Who else should we be clapping for?

I'm all for applauding healthcare workers but there are some other deserving recipients of gratitude...

Vancouver, Canada. The Canadian Press/Jonathan Hayward.

#ClapforBigPharma Bring out your pots and pans and start banging away for the scientists and administrators at Pfizer, Moderna, and others. These companies have moved at a phenomenal velocity to invent, test and produce a vaccine months before the most optimistic predictions earlier this year. Coming up with the vaccine was one thing, but the administration of vastly complicated clinical trials at speed without cutting corners is even more impressive (Astra-Zeneca’s rather messy example only shows how hard it is). None of this could have happened without the experience and global reach of the pharma companies. I’ve seen people saying “science is brilliant”, but science isn’t a thing that just happens, it’s a practice that takes place within and between organisations. Money has to be raised, manpower directed, choices made, risks taken. This isn’t just a story of private enterprise, of course: these companies rely on universities, and some of the vaccine risks were underwritten by governments. Having said that, Pfizer declined to take taxpayer money because they didn’t want political interference. If their vaccine had failed, they would have lost over a billion dollars. “At the end of the day it’s only money,” said its CEO. CLAP.

#ClapforTrump OK, this a very backhanded one, but it is true that if the US government had got a grip on its epidemic earlier and slowed its outbreak, the world would not have vaccines this soon. Both the Pfizer and Moderna trials rode waves of infection in the US. Part of the reason the Oxford/AZ trial is taking longer to provide definitive findings is that it didn’t hit any waves - the virus had been stifled in the UK and they had to go chasing it around the world. The more positive reason to clap for Trump is the success of his government’s vaccine task force, Operation Warp Speed (excellent backgrounder on it here). OWS moved decisively, putting money behind the most innovative vaccine projects. It moved responsibly too, putting the Moderna trial on hold in August because it hadn’t recruited enough black and Hispanic Americans. CLAP.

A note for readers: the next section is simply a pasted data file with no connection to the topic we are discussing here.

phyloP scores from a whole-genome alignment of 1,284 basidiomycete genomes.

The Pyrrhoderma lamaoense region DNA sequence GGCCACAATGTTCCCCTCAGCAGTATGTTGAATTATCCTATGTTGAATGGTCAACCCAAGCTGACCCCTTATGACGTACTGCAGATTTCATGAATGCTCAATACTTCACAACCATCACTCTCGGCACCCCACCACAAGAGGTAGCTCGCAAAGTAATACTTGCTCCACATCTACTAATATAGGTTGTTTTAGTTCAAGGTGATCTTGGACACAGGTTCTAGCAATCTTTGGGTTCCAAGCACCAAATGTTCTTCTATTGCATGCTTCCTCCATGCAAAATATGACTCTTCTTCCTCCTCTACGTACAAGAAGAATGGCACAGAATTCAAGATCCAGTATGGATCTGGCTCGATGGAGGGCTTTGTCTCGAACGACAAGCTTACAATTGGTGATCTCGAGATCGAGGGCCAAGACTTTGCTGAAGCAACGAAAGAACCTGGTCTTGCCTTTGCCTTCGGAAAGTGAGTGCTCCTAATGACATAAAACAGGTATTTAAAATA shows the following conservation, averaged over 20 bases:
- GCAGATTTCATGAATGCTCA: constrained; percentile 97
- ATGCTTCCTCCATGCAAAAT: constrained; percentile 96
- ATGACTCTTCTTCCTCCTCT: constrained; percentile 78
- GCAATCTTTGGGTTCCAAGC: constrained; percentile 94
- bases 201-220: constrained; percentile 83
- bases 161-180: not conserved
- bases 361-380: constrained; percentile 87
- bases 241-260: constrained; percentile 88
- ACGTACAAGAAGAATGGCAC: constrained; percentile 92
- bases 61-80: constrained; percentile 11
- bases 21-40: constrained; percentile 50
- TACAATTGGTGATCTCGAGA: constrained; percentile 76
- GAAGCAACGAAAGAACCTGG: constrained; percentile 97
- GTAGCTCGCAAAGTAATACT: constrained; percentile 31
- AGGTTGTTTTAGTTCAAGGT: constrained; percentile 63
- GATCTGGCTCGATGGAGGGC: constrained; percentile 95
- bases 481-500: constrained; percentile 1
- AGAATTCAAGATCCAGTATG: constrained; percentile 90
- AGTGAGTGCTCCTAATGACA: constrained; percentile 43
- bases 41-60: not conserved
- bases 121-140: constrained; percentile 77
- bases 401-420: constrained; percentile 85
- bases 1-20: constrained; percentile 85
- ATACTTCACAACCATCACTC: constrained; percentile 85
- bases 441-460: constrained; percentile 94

#ClapforImmigrants The head of Operation Warp Speed, Moncef Slaoui, is a Moroccan-born Belgian American. The married founders of BioNTech are first and second generation Turkish immigrants to Germany. Katalin Kariko, the scientist who can claim most responsibility for making mRNA viable, is a Hungarian who pursued her academic career in the US (her daughter is a two-time Olympic gold medalist for the American rowing team). Albert Bourla, CEO of Pfizer, a US company, is Greek. I’m sure there are many more examples I haven’t heard about. Why is that the first vaccines have emerged, not from China or elsewhere in Asia, but from the West, and the US in particular? Openness to talent and good people wherever they come from. CLAP.